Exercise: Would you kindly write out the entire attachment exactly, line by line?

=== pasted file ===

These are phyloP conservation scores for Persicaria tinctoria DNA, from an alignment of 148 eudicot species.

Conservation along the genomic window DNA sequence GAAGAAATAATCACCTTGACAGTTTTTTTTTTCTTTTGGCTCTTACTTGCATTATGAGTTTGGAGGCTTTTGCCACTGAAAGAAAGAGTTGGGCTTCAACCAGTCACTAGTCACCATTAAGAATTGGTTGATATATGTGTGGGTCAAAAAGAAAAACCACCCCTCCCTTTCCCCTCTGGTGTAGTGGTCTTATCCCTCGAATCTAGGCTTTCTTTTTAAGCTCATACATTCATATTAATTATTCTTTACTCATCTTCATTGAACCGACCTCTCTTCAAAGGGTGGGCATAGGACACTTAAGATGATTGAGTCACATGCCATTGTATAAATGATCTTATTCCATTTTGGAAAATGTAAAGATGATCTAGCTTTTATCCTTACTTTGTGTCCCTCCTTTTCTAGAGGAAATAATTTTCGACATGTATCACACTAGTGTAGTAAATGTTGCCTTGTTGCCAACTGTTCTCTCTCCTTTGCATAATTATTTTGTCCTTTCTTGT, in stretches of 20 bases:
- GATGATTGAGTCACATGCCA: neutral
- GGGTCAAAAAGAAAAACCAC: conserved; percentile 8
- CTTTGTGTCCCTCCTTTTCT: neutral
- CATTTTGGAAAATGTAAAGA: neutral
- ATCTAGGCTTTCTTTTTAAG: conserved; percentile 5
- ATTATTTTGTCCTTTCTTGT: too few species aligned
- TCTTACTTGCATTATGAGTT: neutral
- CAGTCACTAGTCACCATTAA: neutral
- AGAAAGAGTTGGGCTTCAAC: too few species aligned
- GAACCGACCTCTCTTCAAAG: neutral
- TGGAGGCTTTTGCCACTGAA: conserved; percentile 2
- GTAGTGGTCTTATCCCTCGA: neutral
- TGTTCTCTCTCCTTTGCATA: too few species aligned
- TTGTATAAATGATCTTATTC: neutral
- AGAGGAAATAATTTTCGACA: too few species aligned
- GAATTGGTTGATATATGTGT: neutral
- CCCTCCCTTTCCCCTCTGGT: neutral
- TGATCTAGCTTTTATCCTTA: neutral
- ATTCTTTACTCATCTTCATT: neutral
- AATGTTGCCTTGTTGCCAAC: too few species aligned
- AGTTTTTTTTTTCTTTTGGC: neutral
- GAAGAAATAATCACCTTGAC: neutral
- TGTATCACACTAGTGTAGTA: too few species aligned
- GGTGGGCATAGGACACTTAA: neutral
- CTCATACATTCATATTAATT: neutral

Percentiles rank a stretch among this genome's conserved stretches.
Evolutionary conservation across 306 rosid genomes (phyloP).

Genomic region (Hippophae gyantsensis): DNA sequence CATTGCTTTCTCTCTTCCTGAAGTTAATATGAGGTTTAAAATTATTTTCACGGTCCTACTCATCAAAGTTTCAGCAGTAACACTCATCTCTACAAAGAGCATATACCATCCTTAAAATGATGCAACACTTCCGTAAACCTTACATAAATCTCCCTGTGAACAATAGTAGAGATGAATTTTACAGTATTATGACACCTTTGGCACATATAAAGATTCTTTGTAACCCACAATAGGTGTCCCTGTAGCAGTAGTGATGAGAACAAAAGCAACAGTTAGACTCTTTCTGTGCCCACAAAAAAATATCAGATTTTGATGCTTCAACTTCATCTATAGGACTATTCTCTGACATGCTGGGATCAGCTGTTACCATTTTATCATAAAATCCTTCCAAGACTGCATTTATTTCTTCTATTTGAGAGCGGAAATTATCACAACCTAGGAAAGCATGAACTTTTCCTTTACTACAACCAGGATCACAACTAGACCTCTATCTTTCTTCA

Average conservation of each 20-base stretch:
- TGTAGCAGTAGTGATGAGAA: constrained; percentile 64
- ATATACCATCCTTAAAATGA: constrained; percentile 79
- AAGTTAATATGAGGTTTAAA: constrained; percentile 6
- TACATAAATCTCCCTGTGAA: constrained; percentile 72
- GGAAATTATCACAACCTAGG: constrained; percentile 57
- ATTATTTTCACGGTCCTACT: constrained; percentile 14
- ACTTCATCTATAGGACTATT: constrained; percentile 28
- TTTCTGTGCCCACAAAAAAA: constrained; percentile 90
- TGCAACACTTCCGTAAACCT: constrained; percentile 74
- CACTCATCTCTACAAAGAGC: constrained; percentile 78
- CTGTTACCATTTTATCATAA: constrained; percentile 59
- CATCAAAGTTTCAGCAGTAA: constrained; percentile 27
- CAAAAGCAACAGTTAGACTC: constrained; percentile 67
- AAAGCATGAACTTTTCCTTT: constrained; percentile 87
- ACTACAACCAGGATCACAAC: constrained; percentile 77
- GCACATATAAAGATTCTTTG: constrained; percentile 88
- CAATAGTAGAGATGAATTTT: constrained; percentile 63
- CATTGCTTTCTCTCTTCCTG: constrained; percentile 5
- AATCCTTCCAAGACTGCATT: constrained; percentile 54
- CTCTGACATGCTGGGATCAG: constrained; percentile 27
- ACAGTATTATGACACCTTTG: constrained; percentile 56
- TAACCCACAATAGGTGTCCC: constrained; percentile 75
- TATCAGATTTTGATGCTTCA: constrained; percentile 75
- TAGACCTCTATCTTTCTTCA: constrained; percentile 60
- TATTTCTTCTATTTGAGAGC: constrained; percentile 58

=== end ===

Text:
These are phyloP conservation scores for Persicaria tinctoria DNA, from an alignment of 148 eudicot species.

Conservation along the genomic window DNA sequence GAAGAAATAATCACCTTGACAGTTTTTTTTTTCTTTTGGCTCTTACTTGCATTATGAGTTTGGAGGCTTTTGCCACTGAAAGAAAGAGTTGGGCTTCAACCAGTCACTAGTCACCATTAAGAATTGGTTGATATATGTGTGGGTCAAAAAGAAAAACCACCCCTCCCTTTCCCCTCTGGTGTAGTGGTCTTATCCCTCGAATCTAGGCTTTCTTTTTAAGCTCATACATTCATATTAATTATTCTTTACTCATCTTCATTGAACCGACCTCTCTTCAAAGGGTGGGCATAGGACACTTAAGATGATTGAGTCACATGCCATTGTATAAATGATCTTATTCCATTTTGGAAAATGTAAAGATGATCTAGCTTTTATCCTTACTTTGTGTCCCTCCTTTTCTAGAGGAAATAATTTTCGACATGTATCACACTAGTGTAGTAAATGTTGCCTTGTTGCCAACTGTTCTCTCTCCTTTGCATAATTATTTTGTCCTTTCTTGT, in stretches of 20 bases:
- GATGATTGAGTCACATGCCA: neutral
- GGGTCAAAAAGAAAAACCAC: conserved; percentile 8
- CTTTGTGTCCCTCCTTTTCT: neutral
- CATTTTGGAAAATGTAAAGA: neutral
- ATCTAGGCTTTCTTTTTAAG: conserved; percentile 5
- ATTATTTTGTCCTTTCTTGT: too few species aligned
- TCTTACTTGCATTATGAGTT: neutral
- CAGTCACTAGTCACCATTAA: neutral
- AGAAAGAGTTGGGCTTCAAC: too few species aligned
- GAACCGACCTCTCTTCAAAG: neutral
- TGGAGGCTTTTGCCACTGAA: conserved; percentile 2
- GTAGTGGTCTTATCCCTCGA: neutral
- TGTTCTCTCTCCTTTGCATA: too few species aligned
- TTGTATAAATGATCTTATTC: neutral
- AGAGGAAATAATTTTCGACA: too few species aligned
- GAATTGGTTGATATATGTGT: neutral
- CCCTCCCTTTCCCCTCTGGT: neutral
- TGATCTAGCTTTTATCCTTA: neutral
- ATTCTTTACTCATCTTCATT: neutral
- AATGTTGCCTTGTTGCCAAC: too few species aligned
- AGTTTTTTTTTTCTTTTGGC: neutral
- GAAGAAATAATCACCTTGAC: neutral
- TGTATCACACTAGTGTAGTA: too few species aligned
- GGTGGGCATAGGACACTTAA: neutral
- CTCATACATTCATATTAATT: neutral

Percentiles rank a stretch among this genome's conserved stretches.
Evolutionary conservation across 306 rosid genomes (phyloP).

Genomic region (Hippophae gyantsensis): DNA sequence CATTGCTTTCTCTCTTCCTGAAGTTAATATGAGGTTTAAAATTATTTTCACGGTCCTACTCATCAAAGTTTCAGCAGTAACACTCATCTCTACAAAGAGCATATACCATCCTTAAAATGATGCAACACTTCCGTAAACCTTACATAAATCTCCCTGTGAACAATAGTAGAGATGAATTTTACAGTATTATGACACCTTTGGCACATATAAAGATTCTTTGTAACCCACAATAGGTGTCCCTGTAGCAGTAGTGATGAGAACAAAAGCAACAGTTAGACTCTTTCTGTGCCCACAAAAAAATATCAGATTTTGATGCTTCAACTTCATCTATAGGACTATTCTCTGACATGCTGGGATCAGCTGTTACCATTTTATCATAAAATCCTTCCAAGACTGCATTTATTTCTTCTATTTGAGAGCGGAAATTATCACAACCTAGGAAAGCATGAACTTTTCCTTTACTACAACCAGGATCACAACTAGACCTCTATCTTTCTTCA

Average conservation of each 20-base stretch:
- TGTAGCAGTAGTGATGAGAA: constrained; percentile 64
- ATATACCATCCTTAAAATGA: constrained; percentile 79
- AAGTTAATATGAGGTTTAAA: constrained; percentile 6
- TACATAAATCTCCCTGTGAA: constrained; percentile 72
- GGAAATTATCACAACCTAGG: constrained; percentile 57
- ATTATTTTCACGGTCCTACT: constrained; percentile 14
- ACTTCATCTATAGGACTATT: constrained; percentile 28
- TTTCTGTGCCCACAAAAAAA: constrained; percentile 90
- TGCAACACTTCCGTAAACCT: constrained; percentile 74
- CACTCATCTCTACAAAGAGC: constrained; percentile 78
- CTGTTACCATTTTATCATAA: constrained; percentile 59
- CATCAAAGTTTCAGCAGTAA: constrained; percentile 27
- CAAAAGCAACAGTTAGACTC: constrained; percentile 67
- AAAGCATGAACTTTTCCTTT: constrained; percentile 87
- ACTACAACCAGGATCACAAC: constrained; percentile 77
- GCACATATAAAGATTCTTTG: constrained; percentile 88
- CAATAGTAGAGATGAATTTT: constrained; percentile 63
- CATTGCTTTCTCTCTTCCTG: constrained; percentile 5
- AATCCTTCCAAGACTGCATT: constrained; percentile 54
- CTCTGACATGCTGGGATCAG: constrained; percentile 27
- ACAGTATTATGACACCTTTG: constrained; percentile 56
- TAACCCACAATAGGTGTCCC: constrained; percentile 75
- TATCAGATTTTGATGCTTCA: constrained; percentile 75
- TAGACCTCTATCTTTCTTCA: constrained; percentile 60
- TATTTCTTCTATTTGAGAGC: constrained; percentile 58